Which Joe gave his name to ‘sloppy joes’? We look at five interesting sandwiches and their lexical origins.
A brash, cocky young man.‘a cocky Jack the Lad who neglected academic study’[as modifier] ‘a Jack the Lad sex symbol’
- ‘Your other brother, Abbas, nails a great job in Brussels after a fun-filled adolescence as Jack the Lad.’
- ‘Monogamy has never meant much to Jack the Lad, who admits he repeatedly lied to Anjelica during their 17-year relationship.’
- ‘These men were violent, but there has always been a tendency to give them the folk-hero treatment, as if they were typical Jack the Lads and brightly representative of a certain working-class resourcefulness in the face of Britain's postwar austerity.’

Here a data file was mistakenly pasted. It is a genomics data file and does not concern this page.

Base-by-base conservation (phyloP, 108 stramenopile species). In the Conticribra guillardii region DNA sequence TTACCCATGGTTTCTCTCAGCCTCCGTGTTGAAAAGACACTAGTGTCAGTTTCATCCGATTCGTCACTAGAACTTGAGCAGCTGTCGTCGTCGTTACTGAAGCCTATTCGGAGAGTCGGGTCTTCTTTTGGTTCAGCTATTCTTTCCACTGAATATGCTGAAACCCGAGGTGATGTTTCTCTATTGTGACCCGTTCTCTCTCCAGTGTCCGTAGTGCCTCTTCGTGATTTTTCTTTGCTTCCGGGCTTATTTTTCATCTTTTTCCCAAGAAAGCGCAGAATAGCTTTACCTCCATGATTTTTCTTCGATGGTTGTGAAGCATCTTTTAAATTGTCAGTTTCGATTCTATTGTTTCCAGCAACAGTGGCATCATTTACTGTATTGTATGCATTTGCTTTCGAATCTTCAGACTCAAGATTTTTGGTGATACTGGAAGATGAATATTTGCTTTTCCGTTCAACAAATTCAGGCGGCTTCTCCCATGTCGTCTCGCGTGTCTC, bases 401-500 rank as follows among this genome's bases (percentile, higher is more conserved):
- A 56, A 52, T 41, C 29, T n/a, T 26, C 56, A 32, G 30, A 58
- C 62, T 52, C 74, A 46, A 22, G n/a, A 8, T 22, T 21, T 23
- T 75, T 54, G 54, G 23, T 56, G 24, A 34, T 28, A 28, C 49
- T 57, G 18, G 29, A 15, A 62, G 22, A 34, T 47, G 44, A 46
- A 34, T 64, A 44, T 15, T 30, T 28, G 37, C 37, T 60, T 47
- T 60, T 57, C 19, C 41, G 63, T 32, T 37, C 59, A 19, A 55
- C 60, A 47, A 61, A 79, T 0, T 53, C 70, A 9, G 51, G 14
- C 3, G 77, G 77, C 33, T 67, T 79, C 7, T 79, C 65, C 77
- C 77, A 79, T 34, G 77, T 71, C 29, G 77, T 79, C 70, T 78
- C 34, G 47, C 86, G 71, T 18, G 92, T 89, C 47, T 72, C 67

- ‘Good old Les, a bit of a rogue, a bit of a Jack the Lad, but basically, as Eamonn says ‘a good man’…’
- ‘I learnt to get on with them, I just wanted to be something I wasn't, a bit of a Jack the Lad and it was the start of a rocky ride really.’
Nickname of Jack Sheppard, an 18th-century thief.
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Before you run for the hills, let’s run through a list of ‘run’ expressions that are running through our minds.
The definitions of ‘buddy’ and ‘bro’ in the OED have recently been revised. We explore their history and increase in popularity.